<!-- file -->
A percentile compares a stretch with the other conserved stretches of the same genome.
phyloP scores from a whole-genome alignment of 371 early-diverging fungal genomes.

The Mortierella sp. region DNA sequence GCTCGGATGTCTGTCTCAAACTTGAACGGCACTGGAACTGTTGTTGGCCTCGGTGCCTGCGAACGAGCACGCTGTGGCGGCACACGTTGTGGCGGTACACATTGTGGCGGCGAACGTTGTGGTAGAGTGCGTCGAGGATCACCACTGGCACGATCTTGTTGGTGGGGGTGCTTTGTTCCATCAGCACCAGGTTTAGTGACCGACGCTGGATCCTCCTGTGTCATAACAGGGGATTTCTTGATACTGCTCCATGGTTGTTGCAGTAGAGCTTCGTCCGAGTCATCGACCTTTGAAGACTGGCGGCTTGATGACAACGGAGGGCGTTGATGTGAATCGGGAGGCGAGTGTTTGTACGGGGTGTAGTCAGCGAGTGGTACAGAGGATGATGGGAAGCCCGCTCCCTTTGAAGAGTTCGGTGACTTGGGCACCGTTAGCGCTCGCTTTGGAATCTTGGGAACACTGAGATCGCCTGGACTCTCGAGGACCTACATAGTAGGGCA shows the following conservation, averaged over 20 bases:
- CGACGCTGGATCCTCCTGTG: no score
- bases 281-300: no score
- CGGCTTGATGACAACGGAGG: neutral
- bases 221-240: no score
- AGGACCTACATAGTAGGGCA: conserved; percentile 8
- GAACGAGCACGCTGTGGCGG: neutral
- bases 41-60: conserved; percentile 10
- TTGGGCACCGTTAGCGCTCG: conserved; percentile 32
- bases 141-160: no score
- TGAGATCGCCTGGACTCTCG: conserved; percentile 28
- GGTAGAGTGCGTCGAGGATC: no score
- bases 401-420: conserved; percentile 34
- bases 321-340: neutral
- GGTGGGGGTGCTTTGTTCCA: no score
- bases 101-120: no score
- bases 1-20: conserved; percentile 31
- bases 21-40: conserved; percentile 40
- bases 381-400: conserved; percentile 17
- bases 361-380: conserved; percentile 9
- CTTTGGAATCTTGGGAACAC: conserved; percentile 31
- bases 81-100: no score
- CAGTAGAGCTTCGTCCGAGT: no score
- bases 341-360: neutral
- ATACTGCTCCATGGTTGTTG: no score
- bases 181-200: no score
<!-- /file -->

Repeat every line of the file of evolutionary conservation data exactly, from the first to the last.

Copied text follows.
A percentile compares a stretch with the other conserved stretches of the same genome.
phyloP scores from a whole-genome alignment of 371 early-diverging fungal genomes.

The Mortierella sp. region DNA sequence GCTCGGATGTCTGTCTCAAACTTGAACGGCACTGGAACTGTTGTTGGCCTCGGTGCCTGCGAACGAGCACGCTGTGGCGGCACACGTTGTGGCGGTACACATTGTGGCGGCGAACGTTGTGGTAGAGTGCGTCGAGGATCACCACTGGCACGATCTTGTTGGTGGGGGTGCTTTGTTCCATCAGCACCAGGTTTAGTGACCGACGCTGGATCCTCCTGTGTCATAACAGGGGATTTCTTGATACTGCTCCATGGTTGTTGCAGTAGAGCTTCGTCCGAGTCATCGACCTTTGAAGACTGGCGGCTTGATGACAACGGAGGGCGTTGATGTGAATCGGGAGGCGAGTGTTTGTACGGGGTGTAGTCAGCGAGTGGTACAGAGGATGATGGGAAGCCCGCTCCCTTTGAAGAGTTCGGTGACTTGGGCACCGTTAGCGCTCGCTTTGGAATCTTGGGAACACTGAGATCGCCTGGACTCTCGAGGACCTACATAGTAGGGCA shows the following conservation, averaged over 20 bases:
- CGACGCTGGATCCTCCTGTG: no score
- bases 281-300: no score
- CGGCTTGATGACAACGGAGG: neutral
- bases 221-240: no score
- AGGACCTACATAGTAGGGCA: conserved; percentile 8
- GAACGAGCACGCTGTGGCGG: neutral
- bases 41-60: conserved; percentile 10
- TTGGGCACCGTTAGCGCTCG: conserved; percentile 32
- bases 141-160: no score
- TGAGATCGCCTGGACTCTCG: conserved; percentile 28
- GGTAGAGTGCGTCGAGGATC: no score
- bases 401-420: conserved; percentile 34
- bases 321-340: neutral
- GGTGGGGGTGCTTTGTTCCA: no score
- bases 101-120: no score
- bases 1-20: conserved; percentile 31
- bases 21-40: conserved; percentile 40
- bases 381-400: conserved; percentile 17
- bases 361-380: conserved; percentile 9
- CTTTGGAATCTTGGGAACAC: conserved; percentile 31
- bases 81-100: no score
- CAGTAGAGCTTCGTCCGAGT: no score
- bases 341-360: neutral
- ATACTGCTCCATGGTTGTTG: no score
- bases 181-200: no score